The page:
12 Years a Slave

This has been the most talked about film of the year. It is certainly deserving of acclaim and it will be awarded many accolades before the Awards season is done. I have nothing but praise for the film but I do think the hype needs to be tempered a bit.  While it’s depiction of slavery is accurately cruel and devastating, I’m not sure that it is as new or distinctive as many have said. Much of what transpires reminded me of other films that displayed the shame that this type of bondage represented.

This is the first film from director Steve McQueen that I have seen. I can’t say for certain what his style is yet, but based on this film it appears to be direct and subdued. He lets the actors fill the screen with their performances and is not playing with the camera or lighting the scene in ways that seem to be self conscious. There was only one shot in the movie that I thought drew attention to itself rather than the story. That was a lingering close up on the star’s face, while there was no dialogue. It was noticeable but the nice thing about it is that the shot focuses on the actor rather than the direction and that makes it less problematic. 

It is not necessary to recap the story for the most part, after all the title tells you what is coming and that there is a resolution.  While there is clearly a plot/history that is being followed, the real strength of the film is in showing the everyday hopelessness faced by human beings treated as property. There are incidents that are heart-wrenching and moments of  cruelty that are unfathomable to our modern senses. The film does a nice job showing how the just and self respecting tried to live with the institution, even as the miserable and the cruel were exploiting and surviving respectively. Chiwetel Ejiofor is the star and he gives a solid performance as Solomon Northup, a free man, kidnapped into the peculiar institution. Michael Fassbender may have trouble getting work in the future if people associate him too much with the part of the cruel slave owner Epps. His character is unpredictably unbalanced. He carries the air of a privileged aristocrat and the self loathing of a man debased by the slave holders power over others. Ejiofor has to play his part subtley because his character must be subdued in order to survive, but Fassbender gets to let it rip as he fights his own depravity, gives in to it and then punishes others for his weaknesses. 

The other great performance in the film is from newcomer Lupita Nyong’o, as a young woman tortured for being the thing that the master most desires and hates himself for wanting. She has the heaviest physical burden as a performer, she is beaten, raped, insulted and deprived of her family. All of that allows for a wide range of acting techniques to be displayed by the actress in her role as Patsey. She is not the focus of the story and the failure to have any resolution to her plight, while it may be honest, is also unsatisfying in the long run. In fact, the wrap up to the story seems to happen very quickly and it leaves several points dangling. On the other hand, the resolution for Solomon is quite satisfactory and well earned by the film makers, even if they are just following the history of the actual man’s life.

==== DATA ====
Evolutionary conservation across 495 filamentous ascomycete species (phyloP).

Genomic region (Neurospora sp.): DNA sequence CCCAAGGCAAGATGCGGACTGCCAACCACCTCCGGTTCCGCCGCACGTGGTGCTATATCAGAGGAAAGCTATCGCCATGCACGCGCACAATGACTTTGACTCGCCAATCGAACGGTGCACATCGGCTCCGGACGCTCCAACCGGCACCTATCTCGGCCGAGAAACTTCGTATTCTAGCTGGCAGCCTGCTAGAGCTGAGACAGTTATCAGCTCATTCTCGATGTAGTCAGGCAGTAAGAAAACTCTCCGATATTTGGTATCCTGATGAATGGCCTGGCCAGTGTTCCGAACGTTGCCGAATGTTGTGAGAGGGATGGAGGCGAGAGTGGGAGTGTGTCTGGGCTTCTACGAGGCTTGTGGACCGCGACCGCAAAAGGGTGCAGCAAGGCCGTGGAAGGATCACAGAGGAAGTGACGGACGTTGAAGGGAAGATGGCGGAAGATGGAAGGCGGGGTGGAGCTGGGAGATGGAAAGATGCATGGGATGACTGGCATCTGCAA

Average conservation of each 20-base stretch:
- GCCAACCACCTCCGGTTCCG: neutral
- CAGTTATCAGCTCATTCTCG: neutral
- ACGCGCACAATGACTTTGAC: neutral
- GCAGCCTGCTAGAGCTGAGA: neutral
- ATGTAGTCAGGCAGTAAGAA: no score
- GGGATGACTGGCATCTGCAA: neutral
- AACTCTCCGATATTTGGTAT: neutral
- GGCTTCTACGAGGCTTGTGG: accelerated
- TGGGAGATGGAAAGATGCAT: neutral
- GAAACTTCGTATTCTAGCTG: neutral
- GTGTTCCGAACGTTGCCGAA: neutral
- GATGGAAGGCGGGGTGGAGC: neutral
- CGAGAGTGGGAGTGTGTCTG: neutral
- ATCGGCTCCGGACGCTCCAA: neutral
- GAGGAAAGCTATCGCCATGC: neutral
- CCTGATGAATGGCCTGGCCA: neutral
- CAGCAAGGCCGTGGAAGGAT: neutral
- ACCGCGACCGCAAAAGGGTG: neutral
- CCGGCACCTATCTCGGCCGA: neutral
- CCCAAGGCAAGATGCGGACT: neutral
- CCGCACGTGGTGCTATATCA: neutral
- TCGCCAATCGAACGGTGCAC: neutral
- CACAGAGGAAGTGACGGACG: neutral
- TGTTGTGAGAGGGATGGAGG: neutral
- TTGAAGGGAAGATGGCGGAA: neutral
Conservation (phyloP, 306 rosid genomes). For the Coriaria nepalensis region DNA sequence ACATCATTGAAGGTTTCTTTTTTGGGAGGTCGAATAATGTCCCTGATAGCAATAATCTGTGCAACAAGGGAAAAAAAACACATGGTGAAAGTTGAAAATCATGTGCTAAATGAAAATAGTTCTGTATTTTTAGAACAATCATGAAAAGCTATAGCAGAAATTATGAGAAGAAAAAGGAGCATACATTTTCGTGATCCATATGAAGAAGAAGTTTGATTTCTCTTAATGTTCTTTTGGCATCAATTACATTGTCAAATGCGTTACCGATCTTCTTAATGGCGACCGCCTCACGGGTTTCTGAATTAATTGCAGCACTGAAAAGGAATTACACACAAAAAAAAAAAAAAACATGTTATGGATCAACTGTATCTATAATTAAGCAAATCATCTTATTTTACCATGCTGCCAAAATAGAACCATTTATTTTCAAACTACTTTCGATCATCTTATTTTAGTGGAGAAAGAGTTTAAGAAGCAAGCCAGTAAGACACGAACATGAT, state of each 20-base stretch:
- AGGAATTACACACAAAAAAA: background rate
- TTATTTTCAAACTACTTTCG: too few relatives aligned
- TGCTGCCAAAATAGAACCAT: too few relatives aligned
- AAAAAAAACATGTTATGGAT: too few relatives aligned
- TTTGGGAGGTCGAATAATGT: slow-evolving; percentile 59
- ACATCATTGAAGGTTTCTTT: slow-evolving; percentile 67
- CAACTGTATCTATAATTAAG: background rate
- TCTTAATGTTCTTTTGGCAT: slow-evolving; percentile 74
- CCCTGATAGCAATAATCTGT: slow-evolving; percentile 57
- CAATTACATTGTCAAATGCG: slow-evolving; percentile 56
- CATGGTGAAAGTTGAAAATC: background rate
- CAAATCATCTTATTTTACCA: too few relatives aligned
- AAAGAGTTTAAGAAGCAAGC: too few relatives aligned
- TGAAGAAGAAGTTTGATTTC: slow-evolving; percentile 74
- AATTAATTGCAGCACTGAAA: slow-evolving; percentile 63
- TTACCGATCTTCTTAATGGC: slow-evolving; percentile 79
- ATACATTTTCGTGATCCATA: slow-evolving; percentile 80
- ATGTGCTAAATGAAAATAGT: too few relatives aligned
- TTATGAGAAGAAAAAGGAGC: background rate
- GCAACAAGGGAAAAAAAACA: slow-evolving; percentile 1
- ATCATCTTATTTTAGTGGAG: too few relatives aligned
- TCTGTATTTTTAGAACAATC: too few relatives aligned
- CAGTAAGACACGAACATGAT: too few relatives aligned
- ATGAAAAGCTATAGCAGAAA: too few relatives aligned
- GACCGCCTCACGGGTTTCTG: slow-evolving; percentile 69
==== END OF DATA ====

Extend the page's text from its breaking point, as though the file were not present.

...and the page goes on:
The film is excellent and there is good reason for it to be praised, but some of the on-line hype may have influenced my perception a bit. I was not floored in the same way that others have been. It is an emotional story and I did respond to it, but it exists within a well worn path of similar stories. I suspect the passage of time has diminished some peoples memories of “Roots” which was equally devastating and almost as visually brutal as this film. Last year’s “Django Unchained”, while a revisionist western action flick, also addressed some of the loathsome qualities of slavery. The themes are not fresh but the story is compelling and I would be glad to recommend this film to anyone, just don’t expect the second coming, it is not miraculous.

Leave a Reply

Fill in your details below or click an icon to log in:

WordPress.com Logo

You are commenting using your WordPress.com account. Log Out /  Change )

Twitter picture

You are commenting using your Twitter account. Log Out /  Change )

Facebook photo

You are commenting using your Facebook account. Log Out /  Change )

Connecting to %s